Giving up TV (and the licence fee)
A combination of annoyance at the BBC refusal to air the DEC crisis appeal, and realizing my licence money goes towards BBC3 shows such as Bizarre ER made me decide to give up TV completely and stop paying the licence fee.
When I sat down and analyazed my viewing habits, I discovered (1) I haven't watched anything on Five or ITV for the last couple of years, except for Champions League football (2) the only thing I watch on Channle 4 is Shameless, the Fonejacker, and the ocasional current affair program (3) as for the BBC, it's mostly Have I Got News For You, nature programs, Match of The Day, and the occasional current affair program (4) I used to enjoy Jeremy Paxman, but now he bores me, and I can't stand the other Newsnight presenters (5) we mainly end up watch re-runs of Have I Got News For You or Mock The Week on Dave.
Which boils down to: we watch shows we like to get on DVD anyway, and occasionally stuff we can watch on iPlayer / CatchUp. The rest we only watch it because it's there.
Presenting the case to the wife
Armed with that knowledge, I got to work on the wife. Afterwards, we had a discussion about getting rid of telly - not an easy one, since that's her industry, and you can't work at the BBC if you don't pay the licence fee. We negotiated a trial period, where we'd only watch TV if we decide in advance it's worth it (like last night BBC's documentary on surveillance, for example).
Here comes Miro
And that's how we connected my computer to the telly, downloded Miro, the Boing Boing media player, seeded it with podcasts, and started watching (and listening).
The latest version is quite good, it hardly crashes now, and the pullout window works well with the the double screen. The lack of remote control means it needs to be extra clever with scheduling downloads, which it isn't - you got to be ruthless with your settings otherwise you end up with your harddisk filled with old unwatched movies.
But all in all it's a success. The computer has become our main media provider, the TV having replaced the VHS player as the obsolete piece of technology sitting in a corner, the one we only use occasionally for special needs.
That's where you come in
That's not quite true - one things that bugs yth is the lack of UK content. She complains that sometimes it feels like we are becoming a US cultural enclave. Which is true - it's bizarre how we can get free video podcasts from the american networks, Al-Jazeera, and so on, but the BBC (the only one we actually pay for) doesn't provide any free video content. Not even the news.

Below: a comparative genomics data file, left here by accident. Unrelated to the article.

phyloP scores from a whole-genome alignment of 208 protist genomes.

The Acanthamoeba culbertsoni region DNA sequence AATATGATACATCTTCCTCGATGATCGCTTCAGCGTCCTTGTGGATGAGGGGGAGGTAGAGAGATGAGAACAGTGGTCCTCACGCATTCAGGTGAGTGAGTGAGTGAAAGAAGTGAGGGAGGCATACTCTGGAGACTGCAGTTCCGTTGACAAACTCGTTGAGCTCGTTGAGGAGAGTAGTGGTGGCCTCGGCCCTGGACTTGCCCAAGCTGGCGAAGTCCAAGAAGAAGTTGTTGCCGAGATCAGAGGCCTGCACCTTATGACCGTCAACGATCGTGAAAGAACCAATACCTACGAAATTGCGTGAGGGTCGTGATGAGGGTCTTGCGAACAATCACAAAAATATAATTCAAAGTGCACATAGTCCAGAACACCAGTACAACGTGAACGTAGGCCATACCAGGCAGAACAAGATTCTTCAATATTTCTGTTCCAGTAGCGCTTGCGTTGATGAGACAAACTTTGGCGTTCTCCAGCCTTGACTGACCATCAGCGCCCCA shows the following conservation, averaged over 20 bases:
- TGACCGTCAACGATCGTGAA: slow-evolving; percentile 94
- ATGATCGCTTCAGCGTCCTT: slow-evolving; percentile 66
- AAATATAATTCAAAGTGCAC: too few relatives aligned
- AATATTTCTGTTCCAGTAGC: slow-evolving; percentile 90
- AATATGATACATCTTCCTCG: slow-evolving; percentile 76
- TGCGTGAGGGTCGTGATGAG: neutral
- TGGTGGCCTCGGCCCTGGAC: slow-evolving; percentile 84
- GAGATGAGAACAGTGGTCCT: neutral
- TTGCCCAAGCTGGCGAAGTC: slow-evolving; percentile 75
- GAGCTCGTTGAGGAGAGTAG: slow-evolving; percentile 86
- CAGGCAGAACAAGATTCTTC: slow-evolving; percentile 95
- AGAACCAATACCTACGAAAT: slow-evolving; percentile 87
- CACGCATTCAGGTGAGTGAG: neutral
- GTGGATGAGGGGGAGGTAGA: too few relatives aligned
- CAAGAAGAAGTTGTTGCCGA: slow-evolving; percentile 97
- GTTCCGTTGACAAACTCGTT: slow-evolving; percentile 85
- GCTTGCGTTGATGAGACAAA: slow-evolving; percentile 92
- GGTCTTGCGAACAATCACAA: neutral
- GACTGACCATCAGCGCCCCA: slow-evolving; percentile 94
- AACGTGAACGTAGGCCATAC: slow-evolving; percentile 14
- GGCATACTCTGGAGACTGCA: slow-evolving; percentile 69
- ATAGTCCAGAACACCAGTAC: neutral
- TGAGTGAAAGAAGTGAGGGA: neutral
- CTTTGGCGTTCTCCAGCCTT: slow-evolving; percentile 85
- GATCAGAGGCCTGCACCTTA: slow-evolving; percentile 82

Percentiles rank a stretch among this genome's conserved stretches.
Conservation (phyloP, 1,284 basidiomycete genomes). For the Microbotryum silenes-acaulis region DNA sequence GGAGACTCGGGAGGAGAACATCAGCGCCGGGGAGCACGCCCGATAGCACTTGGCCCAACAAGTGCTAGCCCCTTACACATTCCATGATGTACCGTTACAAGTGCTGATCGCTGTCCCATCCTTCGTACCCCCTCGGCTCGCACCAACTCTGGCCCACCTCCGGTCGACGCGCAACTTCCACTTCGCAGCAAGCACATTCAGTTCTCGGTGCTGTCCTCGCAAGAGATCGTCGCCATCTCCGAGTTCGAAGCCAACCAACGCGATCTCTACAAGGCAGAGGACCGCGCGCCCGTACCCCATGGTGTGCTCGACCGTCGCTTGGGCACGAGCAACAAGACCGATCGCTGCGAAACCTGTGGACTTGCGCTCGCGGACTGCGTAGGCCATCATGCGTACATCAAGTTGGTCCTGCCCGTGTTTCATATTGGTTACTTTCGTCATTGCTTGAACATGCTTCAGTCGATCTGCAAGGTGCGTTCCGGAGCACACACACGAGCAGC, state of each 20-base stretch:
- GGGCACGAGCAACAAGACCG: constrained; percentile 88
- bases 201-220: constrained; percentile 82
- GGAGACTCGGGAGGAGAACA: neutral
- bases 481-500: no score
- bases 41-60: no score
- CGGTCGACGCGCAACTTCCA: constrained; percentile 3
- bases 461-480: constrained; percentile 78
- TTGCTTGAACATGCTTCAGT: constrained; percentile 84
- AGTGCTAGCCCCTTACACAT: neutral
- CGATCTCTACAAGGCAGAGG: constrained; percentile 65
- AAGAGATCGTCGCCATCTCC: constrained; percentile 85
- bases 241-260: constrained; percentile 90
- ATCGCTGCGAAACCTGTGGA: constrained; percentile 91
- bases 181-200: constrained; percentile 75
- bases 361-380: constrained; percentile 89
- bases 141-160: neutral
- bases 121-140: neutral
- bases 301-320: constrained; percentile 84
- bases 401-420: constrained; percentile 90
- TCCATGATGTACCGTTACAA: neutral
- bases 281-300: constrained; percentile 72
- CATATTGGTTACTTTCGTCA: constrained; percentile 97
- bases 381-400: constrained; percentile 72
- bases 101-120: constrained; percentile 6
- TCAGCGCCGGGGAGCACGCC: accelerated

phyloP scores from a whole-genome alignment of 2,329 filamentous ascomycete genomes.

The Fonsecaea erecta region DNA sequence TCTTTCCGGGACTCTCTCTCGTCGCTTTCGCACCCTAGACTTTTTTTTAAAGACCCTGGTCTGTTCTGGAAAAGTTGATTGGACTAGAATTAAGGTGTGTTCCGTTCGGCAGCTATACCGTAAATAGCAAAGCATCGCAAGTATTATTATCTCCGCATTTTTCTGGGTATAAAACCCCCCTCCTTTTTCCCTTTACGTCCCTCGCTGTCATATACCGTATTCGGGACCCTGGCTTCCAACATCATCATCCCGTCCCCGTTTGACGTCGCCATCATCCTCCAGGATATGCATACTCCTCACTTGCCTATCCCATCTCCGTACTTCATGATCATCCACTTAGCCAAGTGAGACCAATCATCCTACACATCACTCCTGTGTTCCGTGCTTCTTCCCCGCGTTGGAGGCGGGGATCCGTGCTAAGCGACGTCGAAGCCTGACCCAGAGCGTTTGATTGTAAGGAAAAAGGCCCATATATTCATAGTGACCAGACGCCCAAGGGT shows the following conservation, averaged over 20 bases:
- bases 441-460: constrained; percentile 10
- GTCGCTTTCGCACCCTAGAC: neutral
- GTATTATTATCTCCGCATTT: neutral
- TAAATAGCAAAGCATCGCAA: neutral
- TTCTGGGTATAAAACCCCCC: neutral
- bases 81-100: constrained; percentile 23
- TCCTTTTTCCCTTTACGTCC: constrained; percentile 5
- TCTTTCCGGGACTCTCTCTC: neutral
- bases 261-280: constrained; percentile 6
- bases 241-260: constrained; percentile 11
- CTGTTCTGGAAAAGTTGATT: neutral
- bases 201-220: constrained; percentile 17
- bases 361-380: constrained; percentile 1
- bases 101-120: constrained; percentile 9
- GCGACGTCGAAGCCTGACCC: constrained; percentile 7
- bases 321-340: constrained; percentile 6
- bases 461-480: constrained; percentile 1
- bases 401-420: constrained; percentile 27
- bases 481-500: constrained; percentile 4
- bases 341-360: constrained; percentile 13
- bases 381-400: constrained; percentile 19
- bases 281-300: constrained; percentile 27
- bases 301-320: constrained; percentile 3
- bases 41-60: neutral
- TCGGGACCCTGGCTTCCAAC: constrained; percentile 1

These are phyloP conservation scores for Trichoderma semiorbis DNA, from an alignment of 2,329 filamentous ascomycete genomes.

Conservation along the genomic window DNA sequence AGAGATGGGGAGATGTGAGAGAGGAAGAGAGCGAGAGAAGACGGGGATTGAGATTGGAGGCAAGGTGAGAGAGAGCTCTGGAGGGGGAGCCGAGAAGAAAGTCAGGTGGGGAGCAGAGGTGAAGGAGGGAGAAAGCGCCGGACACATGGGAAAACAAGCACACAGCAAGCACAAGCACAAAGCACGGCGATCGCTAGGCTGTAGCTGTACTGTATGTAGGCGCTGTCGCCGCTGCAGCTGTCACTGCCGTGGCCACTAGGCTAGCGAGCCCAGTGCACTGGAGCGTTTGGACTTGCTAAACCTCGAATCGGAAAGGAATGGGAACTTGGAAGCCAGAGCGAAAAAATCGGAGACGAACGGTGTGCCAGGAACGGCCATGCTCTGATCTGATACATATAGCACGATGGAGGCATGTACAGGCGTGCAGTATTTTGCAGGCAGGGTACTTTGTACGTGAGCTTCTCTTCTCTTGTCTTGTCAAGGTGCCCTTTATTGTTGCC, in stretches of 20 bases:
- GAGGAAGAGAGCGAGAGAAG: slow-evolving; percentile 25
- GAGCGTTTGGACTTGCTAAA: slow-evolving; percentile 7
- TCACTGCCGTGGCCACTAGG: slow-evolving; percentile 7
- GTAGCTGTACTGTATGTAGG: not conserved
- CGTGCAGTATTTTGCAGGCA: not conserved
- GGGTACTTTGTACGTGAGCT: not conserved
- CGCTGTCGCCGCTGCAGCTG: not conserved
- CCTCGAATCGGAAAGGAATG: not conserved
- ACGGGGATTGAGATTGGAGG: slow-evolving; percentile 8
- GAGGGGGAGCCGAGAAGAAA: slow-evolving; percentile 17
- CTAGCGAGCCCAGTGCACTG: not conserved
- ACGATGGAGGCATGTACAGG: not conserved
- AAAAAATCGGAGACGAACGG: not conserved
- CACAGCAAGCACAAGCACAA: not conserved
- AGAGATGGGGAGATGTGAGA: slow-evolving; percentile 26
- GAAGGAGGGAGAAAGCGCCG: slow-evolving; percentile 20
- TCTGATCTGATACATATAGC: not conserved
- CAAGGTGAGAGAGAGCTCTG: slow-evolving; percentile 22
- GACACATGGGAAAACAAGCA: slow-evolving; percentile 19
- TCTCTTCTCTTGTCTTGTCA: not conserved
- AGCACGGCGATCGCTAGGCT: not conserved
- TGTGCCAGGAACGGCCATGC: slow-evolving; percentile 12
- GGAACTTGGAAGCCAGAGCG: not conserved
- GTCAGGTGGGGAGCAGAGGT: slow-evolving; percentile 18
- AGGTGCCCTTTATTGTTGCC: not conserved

I am thinking of creating a quick 'scraper' to collect videos from the Guardian / Telegraph online and some other sources, but it will take me a while, so that is an issue.
What we watch
The main selling point for the switch-to-net was Ted Talks - I'm sure you all know what they are. Great when feeding the baby.
I also watch Google Tech Talks and Computer History which are more hit and miss and a bit too geeky for yth - this must be the most interesing talk on WWII I've ever watched
Another deal-maker was DemocracyNow, an independent US news network. On top of left-lening news, they always have authors plugging their books, some of which are often very interesting. One of yth's favourite.
A similar one is The Real News Network, which can be a bit tin-foily at times and has the gloomiest news reader in the world. It does have some interesting interviews though, and they are strong on foreign policy news. One of their commentators, Pepe Escobar, is hilarious.
Vanguard is a good one. It is sponsored by Al Gore - I don't care either way for the man himself, but they do good current affairs programs. The one on Russian skinheads literally gave me nightmares.
Another benefit is that we can watch foreign language channels or stuff which is not produced in anglosaxonia - Al-Jazeera does good news roundups for example. It also has a good music programs called Music of Resistance, presented by a member of the Asian Dub Foundation. However, they publish far too much stuff which tends to clog the player, so we had to switch it off. We watch Italian and French news, and Italian children programs, good for getting the sprog used to those alien tongues.
We also listen to some audio podcasts - this is where the BBC does have something to offer. Wake Up To Money is supposed to be the best financial program in the UK, and yth enjoys listening to bits and pieces of Radio
Toff4 available as podcasts.
The other good thing is being able to watch YouTube videos as well. I create playlists in YouTube, then convert to RSS with a site called RSSHandler et voilá - the best of the web available on my telly. Or something.
So, it's all going well, if you could help with some UK content it will be splendid.
Thank you, and have a good day
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